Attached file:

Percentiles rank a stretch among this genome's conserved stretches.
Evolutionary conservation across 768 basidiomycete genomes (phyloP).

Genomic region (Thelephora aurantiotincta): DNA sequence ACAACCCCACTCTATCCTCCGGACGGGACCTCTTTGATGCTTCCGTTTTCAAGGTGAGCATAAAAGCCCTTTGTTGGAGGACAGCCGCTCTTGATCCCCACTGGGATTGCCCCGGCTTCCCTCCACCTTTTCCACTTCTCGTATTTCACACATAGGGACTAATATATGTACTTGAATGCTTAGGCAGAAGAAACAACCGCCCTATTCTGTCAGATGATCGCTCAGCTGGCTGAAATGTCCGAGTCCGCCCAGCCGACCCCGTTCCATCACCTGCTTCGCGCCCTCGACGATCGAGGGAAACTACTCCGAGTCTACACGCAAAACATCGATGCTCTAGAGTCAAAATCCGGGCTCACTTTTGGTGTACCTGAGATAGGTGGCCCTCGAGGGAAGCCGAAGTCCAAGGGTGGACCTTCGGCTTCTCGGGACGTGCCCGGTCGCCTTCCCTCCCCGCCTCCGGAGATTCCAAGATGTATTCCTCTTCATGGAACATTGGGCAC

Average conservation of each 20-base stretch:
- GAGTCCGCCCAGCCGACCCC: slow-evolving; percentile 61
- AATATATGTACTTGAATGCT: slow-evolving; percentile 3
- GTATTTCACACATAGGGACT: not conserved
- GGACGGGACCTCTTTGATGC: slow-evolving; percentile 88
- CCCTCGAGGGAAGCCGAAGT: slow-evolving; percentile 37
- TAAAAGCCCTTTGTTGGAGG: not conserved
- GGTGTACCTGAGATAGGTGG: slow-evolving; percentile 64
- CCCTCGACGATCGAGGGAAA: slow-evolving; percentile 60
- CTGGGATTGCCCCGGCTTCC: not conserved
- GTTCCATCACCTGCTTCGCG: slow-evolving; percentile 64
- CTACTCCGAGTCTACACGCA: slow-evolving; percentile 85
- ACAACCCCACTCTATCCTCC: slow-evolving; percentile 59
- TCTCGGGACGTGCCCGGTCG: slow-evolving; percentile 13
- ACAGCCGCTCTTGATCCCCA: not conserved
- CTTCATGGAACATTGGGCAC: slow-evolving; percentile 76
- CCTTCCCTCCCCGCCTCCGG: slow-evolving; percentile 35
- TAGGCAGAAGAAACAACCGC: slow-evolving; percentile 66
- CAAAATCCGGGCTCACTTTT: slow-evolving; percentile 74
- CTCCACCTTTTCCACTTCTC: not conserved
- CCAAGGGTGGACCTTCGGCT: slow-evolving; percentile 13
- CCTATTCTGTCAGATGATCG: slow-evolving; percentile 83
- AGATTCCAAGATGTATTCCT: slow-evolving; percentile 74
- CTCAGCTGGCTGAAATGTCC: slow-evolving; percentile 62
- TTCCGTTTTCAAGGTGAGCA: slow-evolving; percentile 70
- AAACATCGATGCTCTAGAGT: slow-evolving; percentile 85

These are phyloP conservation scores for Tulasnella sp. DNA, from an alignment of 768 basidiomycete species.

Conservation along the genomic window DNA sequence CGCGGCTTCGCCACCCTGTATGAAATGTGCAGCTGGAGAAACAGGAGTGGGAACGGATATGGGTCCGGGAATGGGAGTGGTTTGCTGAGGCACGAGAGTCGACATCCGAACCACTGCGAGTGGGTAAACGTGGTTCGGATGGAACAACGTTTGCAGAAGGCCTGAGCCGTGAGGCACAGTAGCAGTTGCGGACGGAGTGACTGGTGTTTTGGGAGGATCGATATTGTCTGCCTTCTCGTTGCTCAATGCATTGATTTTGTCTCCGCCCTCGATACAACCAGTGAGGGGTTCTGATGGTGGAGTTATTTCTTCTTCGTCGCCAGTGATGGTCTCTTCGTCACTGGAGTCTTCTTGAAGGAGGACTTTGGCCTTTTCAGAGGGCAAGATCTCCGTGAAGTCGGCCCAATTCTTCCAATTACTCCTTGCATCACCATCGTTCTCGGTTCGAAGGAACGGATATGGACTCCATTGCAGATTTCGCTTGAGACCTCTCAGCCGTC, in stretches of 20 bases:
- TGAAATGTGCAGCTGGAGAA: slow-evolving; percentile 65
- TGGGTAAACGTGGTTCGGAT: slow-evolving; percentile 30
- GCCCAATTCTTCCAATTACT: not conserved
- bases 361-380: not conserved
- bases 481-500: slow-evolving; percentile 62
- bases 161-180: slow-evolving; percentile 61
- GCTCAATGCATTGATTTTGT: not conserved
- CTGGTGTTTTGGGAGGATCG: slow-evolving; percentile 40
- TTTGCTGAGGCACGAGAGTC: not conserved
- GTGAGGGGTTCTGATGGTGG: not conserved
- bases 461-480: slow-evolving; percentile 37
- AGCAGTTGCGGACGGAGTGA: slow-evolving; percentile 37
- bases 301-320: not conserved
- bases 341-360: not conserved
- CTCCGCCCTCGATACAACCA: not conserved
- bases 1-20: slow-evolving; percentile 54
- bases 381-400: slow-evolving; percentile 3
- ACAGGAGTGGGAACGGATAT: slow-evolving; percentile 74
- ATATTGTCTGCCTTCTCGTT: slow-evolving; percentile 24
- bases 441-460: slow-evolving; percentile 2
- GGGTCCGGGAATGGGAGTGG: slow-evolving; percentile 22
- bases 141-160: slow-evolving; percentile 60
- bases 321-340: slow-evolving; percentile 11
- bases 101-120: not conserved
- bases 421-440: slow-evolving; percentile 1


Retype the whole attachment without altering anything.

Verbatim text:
Percentiles rank a stretch among this genome's conserved stretches.
Evolutionary conservation across 768 basidiomycete genomes (phyloP).

Genomic region (Thelephora aurantiotincta): DNA sequence ACAACCCCACTCTATCCTCCGGACGGGACCTCTTTGATGCTTCCGTTTTCAAGGTGAGCATAAAAGCCCTTTGTTGGAGGACAGCCGCTCTTGATCCCCACTGGGATTGCCCCGGCTTCCCTCCACCTTTTCCACTTCTCGTATTTCACACATAGGGACTAATATATGTACTTGAATGCTTAGGCAGAAGAAACAACCGCCCTATTCTGTCAGATGATCGCTCAGCTGGCTGAAATGTCCGAGTCCGCCCAGCCGACCCCGTTCCATCACCTGCTTCGCGCCCTCGACGATCGAGGGAAACTACTCCGAGTCTACACGCAAAACATCGATGCTCTAGAGTCAAAATCCGGGCTCACTTTTGGTGTACCTGAGATAGGTGGCCCTCGAGGGAAGCCGAAGTCCAAGGGTGGACCTTCGGCTTCTCGGGACGTGCCCGGTCGCCTTCCCTCCCCGCCTCCGGAGATTCCAAGATGTATTCCTCTTCATGGAACATTGGGCAC

Average conservation of each 20-base stretch:
- GAGTCCGCCCAGCCGACCCC: slow-evolving; percentile 61
- AATATATGTACTTGAATGCT: slow-evolving; percentile 3
- GTATTTCACACATAGGGACT: not conserved
- GGACGGGACCTCTTTGATGC: slow-evolving; percentile 88
- CCCTCGAGGGAAGCCGAAGT: slow-evolving; percentile 37
- TAAAAGCCCTTTGTTGGAGG: not conserved
- GGTGTACCTGAGATAGGTGG: slow-evolving; percentile 64
- CCCTCGACGATCGAGGGAAA: slow-evolving; percentile 60
- CTGGGATTGCCCCGGCTTCC: not conserved
- GTTCCATCACCTGCTTCGCG: slow-evolving; percentile 64
- CTACTCCGAGTCTACACGCA: slow-evolving; percentile 85
- ACAACCCCACTCTATCCTCC: slow-evolving; percentile 59
- TCTCGGGACGTGCCCGGTCG: slow-evolving; percentile 13
- ACAGCCGCTCTTGATCCCCA: not conserved
- CTTCATGGAACATTGGGCAC: slow-evolving; percentile 76
- CCTTCCCTCCCCGCCTCCGG: slow-evolving; percentile 35
- TAGGCAGAAGAAACAACCGC: slow-evolving; percentile 66
- CAAAATCCGGGCTCACTTTT: slow-evolving; percentile 74
- CTCCACCTTTTCCACTTCTC: not conserved
- CCAAGGGTGGACCTTCGGCT: slow-evolving; percentile 13
- CCTATTCTGTCAGATGATCG: slow-evolving; percentile 83
- AGATTCCAAGATGTATTCCT: slow-evolving; percentile 74
- CTCAGCTGGCTGAAATGTCC: slow-evolving; percentile 62
- TTCCGTTTTCAAGGTGAGCA: slow-evolving; percentile 70
- AAACATCGATGCTCTAGAGT: slow-evolving; percentile 85

These are phyloP conservation scores for Tulasnella sp. DNA, from an alignment of 768 basidiomycete species.

Conservation along the genomic window DNA sequence CGCGGCTTCGCCACCCTGTATGAAATGTGCAGCTGGAGAAACAGGAGTGGGAACGGATATGGGTCCGGGAATGGGAGTGGTTTGCTGAGGCACGAGAGTCGACATCCGAACCACTGCGAGTGGGTAAACGTGGTTCGGATGGAACAACGTTTGCAGAAGGCCTGAGCCGTGAGGCACAGTAGCAGTTGCGGACGGAGTGACTGGTGTTTTGGGAGGATCGATATTGTCTGCCTTCTCGTTGCTCAATGCATTGATTTTGTCTCCGCCCTCGATACAACCAGTGAGGGGTTCTGATGGTGGAGTTATTTCTTCTTCGTCGCCAGTGATGGTCTCTTCGTCACTGGAGTCTTCTTGAAGGAGGACTTTGGCCTTTTCAGAGGGCAAGATCTCCGTGAAGTCGGCCCAATTCTTCCAATTACTCCTTGCATCACCATCGTTCTCGGTTCGAAGGAACGGATATGGACTCCATTGCAGATTTCGCTTGAGACCTCTCAGCCGTC, in stretches of 20 bases:
- TGAAATGTGCAGCTGGAGAA: slow-evolving; percentile 65
- TGGGTAAACGTGGTTCGGAT: slow-evolving; percentile 30
- GCCCAATTCTTCCAATTACT: not conserved
- bases 361-380: not conserved
- bases 481-500: slow-evolving; percentile 62
- bases 161-180: slow-evolving; percentile 61
- GCTCAATGCATTGATTTTGT: not conserved
- CTGGTGTTTTGGGAGGATCG: slow-evolving; percentile 40
- TTTGCTGAGGCACGAGAGTC: not conserved
- GTGAGGGGTTCTGATGGTGG: not conserved
- bases 461-480: slow-evolving; percentile 37
- AGCAGTTGCGGACGGAGTGA: slow-evolving; percentile 37
- bases 301-320: not conserved
- bases 341-360: not conserved
- CTCCGCCCTCGATACAACCA: not conserved
- bases 1-20: slow-evolving; percentile 54
- bases 381-400: slow-evolving; percentile 3
- ACAGGAGTGGGAACGGATAT: slow-evolving; percentile 74
- ATATTGTCTGCCTTCTCGTT: slow-evolving; percentile 24
- bases 441-460: slow-evolving; percentile 2
- GGGTCCGGGAATGGGAGTGG: slow-evolving; percentile 22
- bases 141-160: slow-evolving; percentile 60
- bases 321-340: slow-evolving; percentile 11
- bases 101-120: not conserved
- bases 421-440: slow-evolving; percentile 1